Photo:  Kevin Lamarque/Pool/AFP via Getty Images
Judge Ketanji Brown Jackson is an early frontrunner for President Joe Biden's selection to replace Justice Stephen Breyer. Photo:  Kevin Lamarque/Pool/AFP via Getty Images

Joe Biden promised to appoint a Black woman to the Supreme Court. Now it’s time to deliver

With liberal justice Stephen Breyer stepping down in June, the president has a chance to put his imprint on the Court.


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President Joe Biden is expected to honor his commitment to make a Black woman his first nomination to the Supreme Court. 

She would replace the liberal justice, Stephen Breyer, who will retire at the end of the Supreme Court term in June. 

“The president has stated and reiterated his commitment to nominating a Black woman to the Supreme Court and certainly stands by that,” White House Press Secretary Jen Psaki said at a news conference. 

Only two Black men have ever served on the court: Justice Thurgood Marshall from 1967 to 1991 and his successor Justice Clarence Thomas, who is set to become the oldest member on the bench at age 73. 

Sen. Patty Murray, D-Wash., the highest-ranking female Democratic leader, released a statement within minutes of the news of Breyer's retirement, pointing to Biden's promise.

"The Court should reflect the diversity of our country, and it is unacceptable that we have never in our nation's history had a Black woman sit on the Supreme Court of the United States — I want to change that," Murray said.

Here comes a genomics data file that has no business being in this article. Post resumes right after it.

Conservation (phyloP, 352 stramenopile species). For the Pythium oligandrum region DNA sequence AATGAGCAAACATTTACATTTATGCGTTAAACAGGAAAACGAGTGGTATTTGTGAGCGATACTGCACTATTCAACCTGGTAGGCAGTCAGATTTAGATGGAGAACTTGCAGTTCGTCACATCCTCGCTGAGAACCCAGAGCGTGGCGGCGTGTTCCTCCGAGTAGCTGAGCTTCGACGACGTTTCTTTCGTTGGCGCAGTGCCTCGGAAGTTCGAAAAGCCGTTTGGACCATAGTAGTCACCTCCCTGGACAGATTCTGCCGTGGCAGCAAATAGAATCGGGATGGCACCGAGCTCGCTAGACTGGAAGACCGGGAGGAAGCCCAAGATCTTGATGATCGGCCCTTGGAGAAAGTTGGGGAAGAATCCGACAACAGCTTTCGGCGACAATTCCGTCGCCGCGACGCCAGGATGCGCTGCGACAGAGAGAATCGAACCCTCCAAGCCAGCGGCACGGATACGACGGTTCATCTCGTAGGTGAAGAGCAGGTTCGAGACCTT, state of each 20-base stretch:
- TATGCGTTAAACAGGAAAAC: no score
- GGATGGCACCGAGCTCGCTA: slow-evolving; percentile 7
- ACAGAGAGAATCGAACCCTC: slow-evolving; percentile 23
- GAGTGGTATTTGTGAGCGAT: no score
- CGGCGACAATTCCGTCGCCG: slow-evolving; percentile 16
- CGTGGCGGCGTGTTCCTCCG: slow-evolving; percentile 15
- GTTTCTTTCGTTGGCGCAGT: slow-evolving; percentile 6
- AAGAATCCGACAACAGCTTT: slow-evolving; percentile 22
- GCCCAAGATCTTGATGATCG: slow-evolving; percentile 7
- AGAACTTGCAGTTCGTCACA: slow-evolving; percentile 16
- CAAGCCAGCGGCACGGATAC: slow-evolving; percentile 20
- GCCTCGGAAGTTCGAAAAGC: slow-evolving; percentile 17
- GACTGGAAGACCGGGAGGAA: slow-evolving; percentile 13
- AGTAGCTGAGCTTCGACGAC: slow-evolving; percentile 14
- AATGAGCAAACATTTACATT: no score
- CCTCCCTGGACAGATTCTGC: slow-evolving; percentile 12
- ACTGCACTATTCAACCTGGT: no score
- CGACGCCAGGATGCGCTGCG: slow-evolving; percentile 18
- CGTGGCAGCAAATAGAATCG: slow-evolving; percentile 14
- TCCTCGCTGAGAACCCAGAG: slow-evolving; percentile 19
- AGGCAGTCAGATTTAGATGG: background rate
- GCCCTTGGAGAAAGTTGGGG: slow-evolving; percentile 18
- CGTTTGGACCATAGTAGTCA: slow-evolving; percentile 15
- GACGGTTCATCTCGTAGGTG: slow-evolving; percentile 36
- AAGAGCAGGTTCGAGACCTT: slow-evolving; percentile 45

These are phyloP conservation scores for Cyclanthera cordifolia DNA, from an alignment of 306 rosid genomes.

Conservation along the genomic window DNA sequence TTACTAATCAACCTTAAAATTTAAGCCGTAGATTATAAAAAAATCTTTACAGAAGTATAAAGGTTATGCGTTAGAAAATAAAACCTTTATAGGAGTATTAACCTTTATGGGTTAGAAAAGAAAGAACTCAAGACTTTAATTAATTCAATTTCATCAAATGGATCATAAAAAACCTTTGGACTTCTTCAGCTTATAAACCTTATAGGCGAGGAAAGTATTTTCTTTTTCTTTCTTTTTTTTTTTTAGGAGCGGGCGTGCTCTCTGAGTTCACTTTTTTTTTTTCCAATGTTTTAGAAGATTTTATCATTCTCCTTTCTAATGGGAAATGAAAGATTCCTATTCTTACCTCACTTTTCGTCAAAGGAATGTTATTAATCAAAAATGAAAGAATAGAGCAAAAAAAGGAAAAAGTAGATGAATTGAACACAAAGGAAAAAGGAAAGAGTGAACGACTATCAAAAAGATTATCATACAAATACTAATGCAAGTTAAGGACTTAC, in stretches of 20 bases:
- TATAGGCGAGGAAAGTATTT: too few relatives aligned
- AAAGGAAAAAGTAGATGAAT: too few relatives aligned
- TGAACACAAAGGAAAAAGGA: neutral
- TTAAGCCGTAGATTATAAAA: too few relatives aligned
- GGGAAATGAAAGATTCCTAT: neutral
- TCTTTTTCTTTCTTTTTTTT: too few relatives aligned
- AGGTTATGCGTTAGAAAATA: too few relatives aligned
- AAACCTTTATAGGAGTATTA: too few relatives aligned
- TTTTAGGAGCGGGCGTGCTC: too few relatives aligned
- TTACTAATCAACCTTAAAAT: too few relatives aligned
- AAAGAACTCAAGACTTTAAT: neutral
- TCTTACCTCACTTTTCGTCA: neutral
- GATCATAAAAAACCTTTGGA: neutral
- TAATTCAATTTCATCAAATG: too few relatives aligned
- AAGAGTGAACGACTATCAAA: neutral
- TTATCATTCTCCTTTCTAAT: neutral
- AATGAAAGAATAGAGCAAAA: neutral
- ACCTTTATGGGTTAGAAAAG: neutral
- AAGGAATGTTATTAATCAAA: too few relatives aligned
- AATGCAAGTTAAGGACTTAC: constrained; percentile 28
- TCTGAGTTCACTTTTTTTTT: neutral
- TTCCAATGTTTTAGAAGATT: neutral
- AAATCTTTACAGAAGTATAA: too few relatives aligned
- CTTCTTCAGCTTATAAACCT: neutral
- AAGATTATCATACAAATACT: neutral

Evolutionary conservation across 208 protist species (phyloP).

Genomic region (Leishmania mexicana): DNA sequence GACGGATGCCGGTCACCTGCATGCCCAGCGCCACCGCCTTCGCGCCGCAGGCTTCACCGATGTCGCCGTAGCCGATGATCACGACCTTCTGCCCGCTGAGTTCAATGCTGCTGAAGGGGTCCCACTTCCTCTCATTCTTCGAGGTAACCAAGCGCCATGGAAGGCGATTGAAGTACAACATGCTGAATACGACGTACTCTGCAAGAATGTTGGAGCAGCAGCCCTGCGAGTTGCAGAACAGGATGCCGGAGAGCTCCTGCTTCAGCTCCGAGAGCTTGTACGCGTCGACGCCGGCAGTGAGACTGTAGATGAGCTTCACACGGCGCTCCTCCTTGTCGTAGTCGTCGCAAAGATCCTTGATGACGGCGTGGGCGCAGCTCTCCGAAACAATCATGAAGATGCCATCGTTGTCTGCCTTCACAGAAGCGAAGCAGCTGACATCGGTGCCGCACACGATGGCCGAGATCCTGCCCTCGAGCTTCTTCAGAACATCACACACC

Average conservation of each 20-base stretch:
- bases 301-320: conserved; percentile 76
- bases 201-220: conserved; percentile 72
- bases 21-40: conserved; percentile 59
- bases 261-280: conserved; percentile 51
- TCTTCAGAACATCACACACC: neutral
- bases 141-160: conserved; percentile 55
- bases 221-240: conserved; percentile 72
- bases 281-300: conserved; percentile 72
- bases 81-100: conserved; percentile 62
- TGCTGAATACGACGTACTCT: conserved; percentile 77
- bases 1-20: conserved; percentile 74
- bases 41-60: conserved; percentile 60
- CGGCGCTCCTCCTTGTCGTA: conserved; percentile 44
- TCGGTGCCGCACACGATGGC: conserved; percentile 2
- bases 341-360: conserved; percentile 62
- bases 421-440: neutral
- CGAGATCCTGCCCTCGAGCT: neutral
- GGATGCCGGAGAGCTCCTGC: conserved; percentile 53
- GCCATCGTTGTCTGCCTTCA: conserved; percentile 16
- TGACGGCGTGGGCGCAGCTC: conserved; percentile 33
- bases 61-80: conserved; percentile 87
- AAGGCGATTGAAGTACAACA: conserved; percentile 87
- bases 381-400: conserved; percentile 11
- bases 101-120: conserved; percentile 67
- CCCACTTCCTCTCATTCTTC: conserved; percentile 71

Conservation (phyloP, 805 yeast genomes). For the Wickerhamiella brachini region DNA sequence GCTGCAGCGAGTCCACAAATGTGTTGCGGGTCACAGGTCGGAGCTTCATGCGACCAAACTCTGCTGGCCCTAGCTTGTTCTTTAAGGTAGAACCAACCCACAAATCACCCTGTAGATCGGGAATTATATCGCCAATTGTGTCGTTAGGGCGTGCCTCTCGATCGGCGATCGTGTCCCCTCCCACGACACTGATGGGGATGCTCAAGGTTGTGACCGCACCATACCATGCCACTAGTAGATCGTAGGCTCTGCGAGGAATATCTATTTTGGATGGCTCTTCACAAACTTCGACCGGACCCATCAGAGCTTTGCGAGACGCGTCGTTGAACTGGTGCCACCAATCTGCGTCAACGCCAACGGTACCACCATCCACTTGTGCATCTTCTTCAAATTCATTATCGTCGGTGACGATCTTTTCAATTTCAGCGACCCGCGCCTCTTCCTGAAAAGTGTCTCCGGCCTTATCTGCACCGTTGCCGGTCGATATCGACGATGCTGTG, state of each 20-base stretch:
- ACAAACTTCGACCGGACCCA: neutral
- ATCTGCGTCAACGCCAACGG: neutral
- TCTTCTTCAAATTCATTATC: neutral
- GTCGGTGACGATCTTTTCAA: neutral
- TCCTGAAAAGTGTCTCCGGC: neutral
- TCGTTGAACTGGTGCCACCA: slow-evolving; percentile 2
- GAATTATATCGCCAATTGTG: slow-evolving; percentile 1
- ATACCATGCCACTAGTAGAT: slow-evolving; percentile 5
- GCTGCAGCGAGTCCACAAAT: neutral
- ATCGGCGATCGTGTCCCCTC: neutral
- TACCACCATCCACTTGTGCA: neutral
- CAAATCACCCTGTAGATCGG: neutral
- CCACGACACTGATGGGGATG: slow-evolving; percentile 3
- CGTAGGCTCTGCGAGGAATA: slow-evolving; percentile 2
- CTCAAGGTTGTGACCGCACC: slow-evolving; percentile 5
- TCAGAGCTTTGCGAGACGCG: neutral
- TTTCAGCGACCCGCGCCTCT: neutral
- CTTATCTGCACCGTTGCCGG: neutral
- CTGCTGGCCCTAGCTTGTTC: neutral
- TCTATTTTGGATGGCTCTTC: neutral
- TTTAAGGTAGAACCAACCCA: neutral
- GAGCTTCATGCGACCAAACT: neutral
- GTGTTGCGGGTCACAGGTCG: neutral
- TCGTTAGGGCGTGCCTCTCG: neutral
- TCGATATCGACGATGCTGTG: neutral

Among the contenders, 51-year-old Ketanji Brown Jackson, a former law clerk to Breyer, is believed to be at the top. She was confirmed last June to a seat on the U.S. Circuit of Appeals for the District of Columbia, succeeding current Attorney General Merrick Garland. 

Jackson has served as an assistant federal public defender, making her the epitome of Biden’s focus on appointing judges with backgrounds that deviate from the typical prosecutor and Big Law box. 

Leondra Kruger, 45, who serves on the California Supreme Court, is another potential high court nominee. 

Kruger is very familiar with the Supreme Court because she worked as a clerk for the late Justice John Paul Stevens and served as acting deputy solicitor general during the Obama administration. 

At the California Supreme Court, she has authored significant opinions on the 4th Amendment — holding that law enforcement could not search a woman’s purse without a warrant after she declined to provide a driver’s license — and upholding a California law that requires law enforcement to collect DNA samples as well as fingerprints from all persons arrested for or convicted of felony offenses.

Another contender is J. Michelle Childs, a judge on South Carolina’s federal court. 

In addition to her decade of experience in private practice, the 55-year-old served as a state court trial judge on the South Carolina circuit, as the deputy director of the South Carolina Department of Labor, Licensing and Regulation, and as a commissioner on the South Carolina Workers’ Compensation Commission. 

Justice Breyer’s replacement could secure the seat for a liberal justice for decades to come, but it would not shift the court’s current 6-3 conservative majority. 

“President Biden won this election, in part, due to the efforts of Black women who worked tirelessly on his behalf. They will expect him to honor this promise. And he will need them as he presses his domestic agenda and prepares for 2024,” Murray said. 


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